I do not see how these orders cannot be taken as a strong indication of the view of the majority on the Supreme Court in favor of the authority claimed by the Administration.  Moreover, the orders contain a notable line that indicates that the Court wants this litigation brought to an end: “In light of its decision to consider the case on an expedited basis, we expect that the Court of Appeals will render its decision with appropriate dispatch.”  If the injunction decision is any indication, the Court may be thinking of dispatching more than the schedule in this long-running litigation.

17 thoughts on “Supreme Court Reinstates The Trump Travel Ban In Full Depending Appeal”

  1. The related Supreme Court justices must be impeached and convicted for the crime of high office of usurpation of the power of the executive branch. Judicial “overreach” is treason. Modification of the Constitution through judicial “interpretation” is treason.

    “Manifest Tenor”

    “[A] limited Constitution … can be preserved in practice no other way than through the medium of courts of justice, whose duty it must be to declare all acts contrary to the manifest tenor of the Constitution void. Without this, all the reservations of particular rights or privileges would amount to nothing … To deny this would be to affirm … that men acting by virtue of powers may do not only what their powers do not authorize, but what they forbid.”

    – Alexander Hamilton

  2. Wow. A welcome and refreshing ray of sunshine on this foggy morning in Seattle.

    On some (tiny parts of) days it’s almost fun to be an American.

    But alas, the day is young, is it not?

  3. Regardless of whether you are for or against restricting immigration (this author, for what it’s worth, is against it), every country has the right to retain and exercise its sovereignty, and not be bound by the ideological whims of international bureaucracies. It’s not that humane treatment of migrants is ideological. Of course not. But the idea that individuals have a fundamental human right to immigrate into another sovereign state and, once arrived there, rights to government-sponsored programs, certainly is ideological. America is under no obligation to make agreements of that nature.

  4. I would hope this administration keeps it’s sights on Canada as they welcome back its own citizens that went overseas to fight for the Islamic State.

  5. I suspect Hawaii will attempt another injunction petition regardless of the Supreme Court ultimately ruling in favor of the administration.


    The second and more compelling and publicy stated reason is somewhat detailed in the referecned article . A little research DB would have saved you making a blanked untrue statement.

    It’s clearly listed in a number of periodicals although not explained except for this one and this is a shodily written article at best.

    The core of the second reasons is ”

    “Homeland Security, working with the White House, pushed Chad onto the list without significant input from the State Department or the Defense Department, said a congressional official briefed on the process who wasn’t authorized to discuss it publicly and requested anonymity”.

    “In addition to lacking special passport paper, a Homeland Security official also said that Chad “does not adequately share public safety and terrorism-related information.”

    State apparently disagreed but were over ruled by DOHS who have rather broad powers given to them by the original and enhanced by Obama Patriot Act.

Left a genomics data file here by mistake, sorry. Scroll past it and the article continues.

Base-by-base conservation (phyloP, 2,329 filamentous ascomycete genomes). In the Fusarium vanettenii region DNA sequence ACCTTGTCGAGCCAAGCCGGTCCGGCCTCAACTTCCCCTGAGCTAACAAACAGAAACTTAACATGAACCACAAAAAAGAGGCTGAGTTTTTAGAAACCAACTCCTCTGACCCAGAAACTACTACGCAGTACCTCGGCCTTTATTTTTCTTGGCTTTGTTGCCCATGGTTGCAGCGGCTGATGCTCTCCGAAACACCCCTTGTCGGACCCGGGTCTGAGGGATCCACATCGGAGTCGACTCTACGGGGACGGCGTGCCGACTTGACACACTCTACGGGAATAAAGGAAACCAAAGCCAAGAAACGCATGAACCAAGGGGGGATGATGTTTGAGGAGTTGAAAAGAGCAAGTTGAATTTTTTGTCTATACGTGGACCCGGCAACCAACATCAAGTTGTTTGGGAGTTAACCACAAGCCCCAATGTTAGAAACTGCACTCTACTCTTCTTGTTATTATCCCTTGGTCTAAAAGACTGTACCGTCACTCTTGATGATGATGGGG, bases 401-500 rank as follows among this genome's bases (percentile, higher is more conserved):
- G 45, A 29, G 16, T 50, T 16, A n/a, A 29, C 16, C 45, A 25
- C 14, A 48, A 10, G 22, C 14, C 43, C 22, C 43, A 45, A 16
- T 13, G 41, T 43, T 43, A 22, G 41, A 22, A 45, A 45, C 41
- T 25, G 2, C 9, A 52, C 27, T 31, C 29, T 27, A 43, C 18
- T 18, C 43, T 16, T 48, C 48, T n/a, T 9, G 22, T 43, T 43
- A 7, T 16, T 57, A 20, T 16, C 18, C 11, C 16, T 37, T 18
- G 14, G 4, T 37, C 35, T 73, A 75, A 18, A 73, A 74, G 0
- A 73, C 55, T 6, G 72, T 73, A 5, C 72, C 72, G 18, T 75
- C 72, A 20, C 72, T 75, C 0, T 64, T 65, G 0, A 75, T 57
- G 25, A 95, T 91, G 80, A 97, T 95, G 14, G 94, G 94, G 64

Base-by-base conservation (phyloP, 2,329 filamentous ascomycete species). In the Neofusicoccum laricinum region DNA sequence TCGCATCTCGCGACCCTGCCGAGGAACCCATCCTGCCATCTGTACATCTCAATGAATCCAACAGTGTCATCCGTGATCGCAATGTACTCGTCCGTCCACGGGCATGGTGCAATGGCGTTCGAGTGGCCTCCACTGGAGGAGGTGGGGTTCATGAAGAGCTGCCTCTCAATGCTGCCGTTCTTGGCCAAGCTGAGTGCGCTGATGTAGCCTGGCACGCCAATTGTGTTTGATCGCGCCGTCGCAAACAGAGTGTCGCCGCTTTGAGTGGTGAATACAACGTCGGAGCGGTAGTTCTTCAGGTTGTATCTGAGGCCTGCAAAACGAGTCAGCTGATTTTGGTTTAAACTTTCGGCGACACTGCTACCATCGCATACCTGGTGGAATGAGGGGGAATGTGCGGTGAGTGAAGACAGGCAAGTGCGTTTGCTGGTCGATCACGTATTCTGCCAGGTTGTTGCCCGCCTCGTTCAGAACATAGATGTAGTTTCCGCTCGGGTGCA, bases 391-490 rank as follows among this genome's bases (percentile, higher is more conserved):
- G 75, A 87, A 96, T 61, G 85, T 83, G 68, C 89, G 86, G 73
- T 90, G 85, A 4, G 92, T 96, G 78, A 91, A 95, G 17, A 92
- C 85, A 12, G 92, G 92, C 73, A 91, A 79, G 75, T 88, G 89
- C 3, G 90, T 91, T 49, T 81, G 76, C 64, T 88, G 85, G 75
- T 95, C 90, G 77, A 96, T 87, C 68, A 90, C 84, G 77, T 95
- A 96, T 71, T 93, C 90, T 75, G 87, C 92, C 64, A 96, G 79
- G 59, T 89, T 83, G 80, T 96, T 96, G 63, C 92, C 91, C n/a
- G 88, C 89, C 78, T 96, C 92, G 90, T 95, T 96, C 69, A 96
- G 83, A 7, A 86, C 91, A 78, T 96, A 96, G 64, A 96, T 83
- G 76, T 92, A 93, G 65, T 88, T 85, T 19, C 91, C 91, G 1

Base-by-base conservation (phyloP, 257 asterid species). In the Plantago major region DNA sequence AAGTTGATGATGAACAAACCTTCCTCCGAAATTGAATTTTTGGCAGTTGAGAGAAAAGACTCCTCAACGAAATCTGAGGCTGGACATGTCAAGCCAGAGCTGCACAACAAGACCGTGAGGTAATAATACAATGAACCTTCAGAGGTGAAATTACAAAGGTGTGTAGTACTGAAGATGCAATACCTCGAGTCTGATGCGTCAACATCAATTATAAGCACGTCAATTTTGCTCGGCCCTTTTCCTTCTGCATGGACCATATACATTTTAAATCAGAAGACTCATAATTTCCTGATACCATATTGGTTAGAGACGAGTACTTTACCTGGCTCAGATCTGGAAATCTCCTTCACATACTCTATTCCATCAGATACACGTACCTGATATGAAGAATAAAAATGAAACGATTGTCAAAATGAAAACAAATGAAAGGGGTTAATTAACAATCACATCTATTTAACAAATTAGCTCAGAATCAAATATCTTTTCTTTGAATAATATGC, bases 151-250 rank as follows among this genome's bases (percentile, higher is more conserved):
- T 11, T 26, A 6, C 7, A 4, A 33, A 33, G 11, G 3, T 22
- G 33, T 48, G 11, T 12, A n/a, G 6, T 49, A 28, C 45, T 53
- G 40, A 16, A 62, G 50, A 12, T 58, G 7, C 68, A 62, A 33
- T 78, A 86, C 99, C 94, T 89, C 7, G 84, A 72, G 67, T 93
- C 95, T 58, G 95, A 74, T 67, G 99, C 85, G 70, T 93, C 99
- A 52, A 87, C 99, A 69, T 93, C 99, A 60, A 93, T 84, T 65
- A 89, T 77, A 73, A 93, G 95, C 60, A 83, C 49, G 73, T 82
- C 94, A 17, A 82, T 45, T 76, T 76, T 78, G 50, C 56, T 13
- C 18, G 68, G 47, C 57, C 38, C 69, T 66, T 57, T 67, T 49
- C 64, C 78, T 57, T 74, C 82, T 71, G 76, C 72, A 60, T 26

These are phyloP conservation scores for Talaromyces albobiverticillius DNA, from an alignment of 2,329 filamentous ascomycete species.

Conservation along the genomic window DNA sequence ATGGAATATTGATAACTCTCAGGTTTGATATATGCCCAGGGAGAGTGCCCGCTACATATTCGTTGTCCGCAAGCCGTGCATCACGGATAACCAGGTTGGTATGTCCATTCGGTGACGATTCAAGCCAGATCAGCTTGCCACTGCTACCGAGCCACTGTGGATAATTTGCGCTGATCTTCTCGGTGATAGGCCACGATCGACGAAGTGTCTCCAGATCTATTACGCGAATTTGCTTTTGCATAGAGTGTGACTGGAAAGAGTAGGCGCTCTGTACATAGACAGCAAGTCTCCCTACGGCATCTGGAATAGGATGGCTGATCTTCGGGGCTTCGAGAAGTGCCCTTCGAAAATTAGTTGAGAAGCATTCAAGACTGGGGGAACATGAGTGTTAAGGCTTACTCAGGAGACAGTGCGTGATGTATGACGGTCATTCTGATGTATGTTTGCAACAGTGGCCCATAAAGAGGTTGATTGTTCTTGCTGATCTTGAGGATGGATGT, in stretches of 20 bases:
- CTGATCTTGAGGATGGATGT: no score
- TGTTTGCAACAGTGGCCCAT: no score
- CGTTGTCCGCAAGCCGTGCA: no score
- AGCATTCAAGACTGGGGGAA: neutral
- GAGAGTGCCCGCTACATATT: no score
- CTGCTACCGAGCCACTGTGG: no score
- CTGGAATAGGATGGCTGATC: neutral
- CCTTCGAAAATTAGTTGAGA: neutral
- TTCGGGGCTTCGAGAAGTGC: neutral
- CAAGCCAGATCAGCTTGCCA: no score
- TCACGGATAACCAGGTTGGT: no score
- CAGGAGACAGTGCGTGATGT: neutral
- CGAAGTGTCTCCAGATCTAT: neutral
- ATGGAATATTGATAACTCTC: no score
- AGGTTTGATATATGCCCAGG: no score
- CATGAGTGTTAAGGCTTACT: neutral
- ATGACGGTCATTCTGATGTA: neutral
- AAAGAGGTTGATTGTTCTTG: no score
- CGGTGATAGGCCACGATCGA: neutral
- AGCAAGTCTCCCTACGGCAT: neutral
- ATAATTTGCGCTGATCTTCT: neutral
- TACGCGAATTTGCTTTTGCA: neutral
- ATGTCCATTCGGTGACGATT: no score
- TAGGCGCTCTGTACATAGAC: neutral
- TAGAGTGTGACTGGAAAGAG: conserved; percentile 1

There was also mention of a number of additions expected after the first 90 days and a removal as Chad is working to meet the standards applied to every country in the world.

    Now you have the rest of the story and not one cherry picked sensationalized portion.

  7. The US Supreme Court knows that the Ninth Circuit is LOADED with corrupt, skumbag, Leftists. (I know that’s a redundancy, and Leftist would suffice, but please deal with it.) They’re just a bunch of political hacks that hate the facts, hate evidence, and hate the law, as ALL Leftists do. However, as the SCOTUS is, itself, loaded with quite a few Leftists of its own, I do find it somewhat surprising and refreshing that they actually followed the law for a change.

  8. Either way I like the way the Supreme Court back handed the rogue judges who want to be one man dictatorships like the nut job from Hawaii and told them to shut up already. Hawaii to date is still listed as taking in only three immigrants and even the 9th Circuit finally had enough of Mr. ACLUeless. acting as proxy obstructionest for Soros, Pelosi and the progressively regressive left.

    The other good thing is it’s firmly in the hands and has the full attention of SCOTUS and they have issued their instructions. Getting that rather large smelly mess that far that fast was needed no matter how it turned out. Same as putting DACA square in the hands of Congress where it belonged years ago and forcing them to do their job was another achievement.

    Keep it uip we might regain a three branch with separate powers system of government again instead of that Fourth Branch does it all failure we are still too much saddled with.

  9. The Korematsu case from the WWII era needs to be discussed here. The President has the authority not only to exclude such a list of people but if they are here then to lock them up in a concentration camp out on the West Coast. Maybe surround San Francisco with a huge army and let them out one by one after vetting and lock them up if they deserve it.

  10. Chad? Do you know the inane reason that Chad is on this list?

    What a bunch of incompetents. Turn it all over to the Marx brothers to have it all done properly…

    1. I didn’t see Chad mentioned in the text of this column, but it’s considered to be a failed state.
      It has that in common with most of the other countries mentioned in the “travel ban”.

      1. Yes, the bureaucrats in Chad ran out of passport paper. For that reason only it was listed by the incompetents in Washington, DC.